Cape Town - A visit to his home country Morocco ended in tragedy and a fight for life for Cape runner and humanitarian, Youssef Kanouni.
Kanouni has made South Africa his home for the past three decades.
On August 29, Kanouni arrived in Morocco to visit his family and eight days later he found himself in the middle of a 6.8 magnitude earthquake that struck Morocco’s Atlas Mountains.
According to the British Red Cross, 2 800 people were killed and 300 000 affected and the toll is expected to rise.
Kanouni was sitting with his brother, Imad and friends in an apartment building in Casablanca, where he grew up, when the earth began to tremble and they were forced too flee for their lives.
“My brother and my friends were having Moroccan tea and chatting. Suddenly just after 11pm everything began to shake, the walls were vibrating.
“The ground on the first floor had a very loud sound.
“It was so scary. We were shaking due to the vibration and it lasted for about two minutes.
“When I tried to get up, I fell down, I told them we needed to move, I realised that this is an earthquake and that we need to get out.”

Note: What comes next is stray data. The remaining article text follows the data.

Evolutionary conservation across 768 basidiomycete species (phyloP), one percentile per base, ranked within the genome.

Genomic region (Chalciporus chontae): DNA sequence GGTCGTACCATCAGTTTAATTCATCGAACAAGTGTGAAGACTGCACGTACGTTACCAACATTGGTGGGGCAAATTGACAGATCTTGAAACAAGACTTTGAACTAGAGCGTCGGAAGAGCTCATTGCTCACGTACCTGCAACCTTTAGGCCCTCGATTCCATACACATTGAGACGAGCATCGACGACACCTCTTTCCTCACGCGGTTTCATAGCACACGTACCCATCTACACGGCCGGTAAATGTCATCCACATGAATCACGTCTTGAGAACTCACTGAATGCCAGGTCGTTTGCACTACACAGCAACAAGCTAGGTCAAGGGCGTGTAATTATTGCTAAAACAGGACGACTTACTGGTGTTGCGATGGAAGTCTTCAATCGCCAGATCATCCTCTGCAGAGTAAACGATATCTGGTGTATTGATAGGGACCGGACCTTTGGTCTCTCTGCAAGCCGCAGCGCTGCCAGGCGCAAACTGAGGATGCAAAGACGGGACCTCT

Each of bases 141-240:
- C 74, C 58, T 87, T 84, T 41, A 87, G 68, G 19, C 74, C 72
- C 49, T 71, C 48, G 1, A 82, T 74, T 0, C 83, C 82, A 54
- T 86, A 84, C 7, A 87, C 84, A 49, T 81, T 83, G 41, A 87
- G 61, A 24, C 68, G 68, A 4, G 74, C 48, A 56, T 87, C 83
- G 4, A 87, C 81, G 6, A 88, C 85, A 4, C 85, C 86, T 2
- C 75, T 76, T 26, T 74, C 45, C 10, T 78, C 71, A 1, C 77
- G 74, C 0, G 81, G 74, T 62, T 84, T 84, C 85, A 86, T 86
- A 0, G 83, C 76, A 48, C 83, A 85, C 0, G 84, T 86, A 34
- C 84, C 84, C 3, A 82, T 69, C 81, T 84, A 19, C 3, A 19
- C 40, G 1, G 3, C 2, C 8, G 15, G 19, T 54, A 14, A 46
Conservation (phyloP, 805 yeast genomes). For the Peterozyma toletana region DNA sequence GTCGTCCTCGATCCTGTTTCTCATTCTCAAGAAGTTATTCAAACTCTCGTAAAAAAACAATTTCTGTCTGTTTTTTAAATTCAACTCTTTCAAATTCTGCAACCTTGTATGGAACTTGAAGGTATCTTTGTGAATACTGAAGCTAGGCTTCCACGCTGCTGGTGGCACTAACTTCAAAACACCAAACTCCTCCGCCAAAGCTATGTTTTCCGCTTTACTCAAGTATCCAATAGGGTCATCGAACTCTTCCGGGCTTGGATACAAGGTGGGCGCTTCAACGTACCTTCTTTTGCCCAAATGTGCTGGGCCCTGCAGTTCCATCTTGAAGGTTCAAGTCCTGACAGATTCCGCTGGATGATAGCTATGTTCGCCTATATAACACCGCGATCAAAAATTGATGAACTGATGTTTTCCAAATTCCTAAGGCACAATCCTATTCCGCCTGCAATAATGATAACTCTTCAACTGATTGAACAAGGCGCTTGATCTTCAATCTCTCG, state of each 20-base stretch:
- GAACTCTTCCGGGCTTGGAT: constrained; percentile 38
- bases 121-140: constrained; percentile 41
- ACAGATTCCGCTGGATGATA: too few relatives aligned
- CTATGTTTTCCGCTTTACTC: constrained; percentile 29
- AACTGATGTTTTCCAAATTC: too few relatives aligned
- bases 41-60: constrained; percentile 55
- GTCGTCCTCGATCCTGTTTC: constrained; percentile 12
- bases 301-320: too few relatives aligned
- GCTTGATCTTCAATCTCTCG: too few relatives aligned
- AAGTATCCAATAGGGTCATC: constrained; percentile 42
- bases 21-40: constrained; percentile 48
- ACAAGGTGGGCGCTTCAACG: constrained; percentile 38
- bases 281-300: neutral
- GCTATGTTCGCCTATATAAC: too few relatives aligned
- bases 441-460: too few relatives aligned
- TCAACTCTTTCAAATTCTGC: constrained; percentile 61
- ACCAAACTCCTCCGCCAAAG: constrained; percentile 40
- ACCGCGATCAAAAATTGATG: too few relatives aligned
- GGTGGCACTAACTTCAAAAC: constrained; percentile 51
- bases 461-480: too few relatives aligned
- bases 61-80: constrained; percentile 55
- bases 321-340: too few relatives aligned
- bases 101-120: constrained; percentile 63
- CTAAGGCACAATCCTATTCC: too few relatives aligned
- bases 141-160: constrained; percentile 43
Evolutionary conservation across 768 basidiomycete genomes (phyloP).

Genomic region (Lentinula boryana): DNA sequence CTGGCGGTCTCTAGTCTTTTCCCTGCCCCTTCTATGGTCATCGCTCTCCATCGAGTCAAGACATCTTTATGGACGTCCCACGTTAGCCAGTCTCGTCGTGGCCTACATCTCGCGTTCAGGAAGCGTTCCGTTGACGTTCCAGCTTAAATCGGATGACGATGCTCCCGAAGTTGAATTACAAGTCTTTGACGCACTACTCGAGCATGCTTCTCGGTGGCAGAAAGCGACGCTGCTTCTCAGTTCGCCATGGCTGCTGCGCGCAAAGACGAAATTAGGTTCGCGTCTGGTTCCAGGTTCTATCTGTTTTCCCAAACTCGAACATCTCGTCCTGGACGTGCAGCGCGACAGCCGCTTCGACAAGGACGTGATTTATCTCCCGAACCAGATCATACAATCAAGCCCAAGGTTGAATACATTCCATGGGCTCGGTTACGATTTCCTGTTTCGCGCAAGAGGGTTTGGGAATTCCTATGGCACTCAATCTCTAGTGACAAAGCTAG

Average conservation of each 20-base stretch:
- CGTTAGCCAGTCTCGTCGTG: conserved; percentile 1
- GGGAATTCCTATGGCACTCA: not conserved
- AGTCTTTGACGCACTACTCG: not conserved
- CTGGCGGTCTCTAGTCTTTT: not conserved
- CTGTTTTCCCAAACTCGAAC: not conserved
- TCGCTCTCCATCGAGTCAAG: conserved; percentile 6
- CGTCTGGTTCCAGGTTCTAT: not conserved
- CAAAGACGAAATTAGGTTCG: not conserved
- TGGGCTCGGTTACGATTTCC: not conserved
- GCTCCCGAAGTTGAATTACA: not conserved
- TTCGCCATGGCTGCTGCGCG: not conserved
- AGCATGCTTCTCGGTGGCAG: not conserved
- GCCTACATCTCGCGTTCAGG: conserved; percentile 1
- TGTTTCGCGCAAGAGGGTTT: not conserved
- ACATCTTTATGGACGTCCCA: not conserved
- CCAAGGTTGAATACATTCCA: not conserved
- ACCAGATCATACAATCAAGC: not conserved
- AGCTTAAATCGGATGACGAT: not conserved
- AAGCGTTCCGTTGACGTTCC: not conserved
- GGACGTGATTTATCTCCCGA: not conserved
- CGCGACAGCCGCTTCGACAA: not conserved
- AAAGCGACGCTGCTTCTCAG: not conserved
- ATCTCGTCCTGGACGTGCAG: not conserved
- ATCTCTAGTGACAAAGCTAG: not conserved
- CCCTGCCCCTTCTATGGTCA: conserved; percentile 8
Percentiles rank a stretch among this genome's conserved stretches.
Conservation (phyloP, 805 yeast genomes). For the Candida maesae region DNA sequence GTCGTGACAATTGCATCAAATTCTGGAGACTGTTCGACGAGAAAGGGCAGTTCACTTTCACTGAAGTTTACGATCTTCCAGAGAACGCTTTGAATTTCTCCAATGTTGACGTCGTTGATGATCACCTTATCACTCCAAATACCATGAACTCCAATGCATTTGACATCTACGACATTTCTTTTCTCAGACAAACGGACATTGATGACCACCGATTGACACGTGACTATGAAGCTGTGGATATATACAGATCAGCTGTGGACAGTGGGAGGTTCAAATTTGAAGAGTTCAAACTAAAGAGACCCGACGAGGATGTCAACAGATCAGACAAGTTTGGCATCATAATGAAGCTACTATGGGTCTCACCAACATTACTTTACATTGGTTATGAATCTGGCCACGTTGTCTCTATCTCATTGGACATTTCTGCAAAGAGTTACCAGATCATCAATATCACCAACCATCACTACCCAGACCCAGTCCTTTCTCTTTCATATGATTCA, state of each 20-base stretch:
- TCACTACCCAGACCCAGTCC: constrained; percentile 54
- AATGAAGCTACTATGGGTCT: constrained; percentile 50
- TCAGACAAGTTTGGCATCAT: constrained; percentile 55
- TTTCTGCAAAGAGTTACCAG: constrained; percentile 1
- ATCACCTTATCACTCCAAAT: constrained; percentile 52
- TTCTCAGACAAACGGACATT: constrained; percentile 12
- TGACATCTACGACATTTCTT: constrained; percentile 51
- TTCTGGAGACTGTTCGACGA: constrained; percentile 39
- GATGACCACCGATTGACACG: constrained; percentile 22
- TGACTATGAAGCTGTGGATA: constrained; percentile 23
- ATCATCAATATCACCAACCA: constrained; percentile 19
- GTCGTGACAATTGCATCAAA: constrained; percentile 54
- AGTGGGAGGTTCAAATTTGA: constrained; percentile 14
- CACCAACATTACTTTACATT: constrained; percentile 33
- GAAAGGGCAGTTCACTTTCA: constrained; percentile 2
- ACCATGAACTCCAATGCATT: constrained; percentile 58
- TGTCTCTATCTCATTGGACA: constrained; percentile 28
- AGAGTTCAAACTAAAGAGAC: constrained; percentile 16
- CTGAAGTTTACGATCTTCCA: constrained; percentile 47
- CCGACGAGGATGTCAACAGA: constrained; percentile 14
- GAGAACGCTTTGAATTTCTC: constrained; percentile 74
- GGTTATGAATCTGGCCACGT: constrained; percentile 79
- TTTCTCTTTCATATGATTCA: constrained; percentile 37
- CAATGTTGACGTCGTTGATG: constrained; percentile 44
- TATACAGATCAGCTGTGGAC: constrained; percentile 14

Kanouni did not only think of his own life but that of others: “I began shouting loudly to others inside the apartments to get out because it is dangerous to be inside.
“People began running out of their homes. Most of our structures in our cities are flats.”
Kanouni’s family called him from Cape Town when they heard the news to make sure he was safe.
“The epicentre was at the Atlas mountains and we also felt an after shock on Sunday, which was 4.9 on the Richter scale but not as powerful.”
Imad said he was just grateful to be alive.
“There has been so much devastation and death and we are just grateful for all the help, even from South African organisations who are reaching out,” he said.
The Department of International Relations and Cooperation did not respond to queries whether assistance was being given to South Africans there.
Earlier this week, Deputy President Paul Mashatile, said on behalf of President Cyril Ramaphosa that they had joined the international community in expressing their condolences.
Humanitarian organisation, Gift of the Givers, is in contact with the SA Embassy in Morocco and founder, Dr Imtiaz Sooliman, has lauded Cape Peninsula University of Technology staff and students for always helping during an international disaster.
CPUT’s Bellville campus staff members were selected to travel to Morocco to assist with disaster relief efforts and were on standby.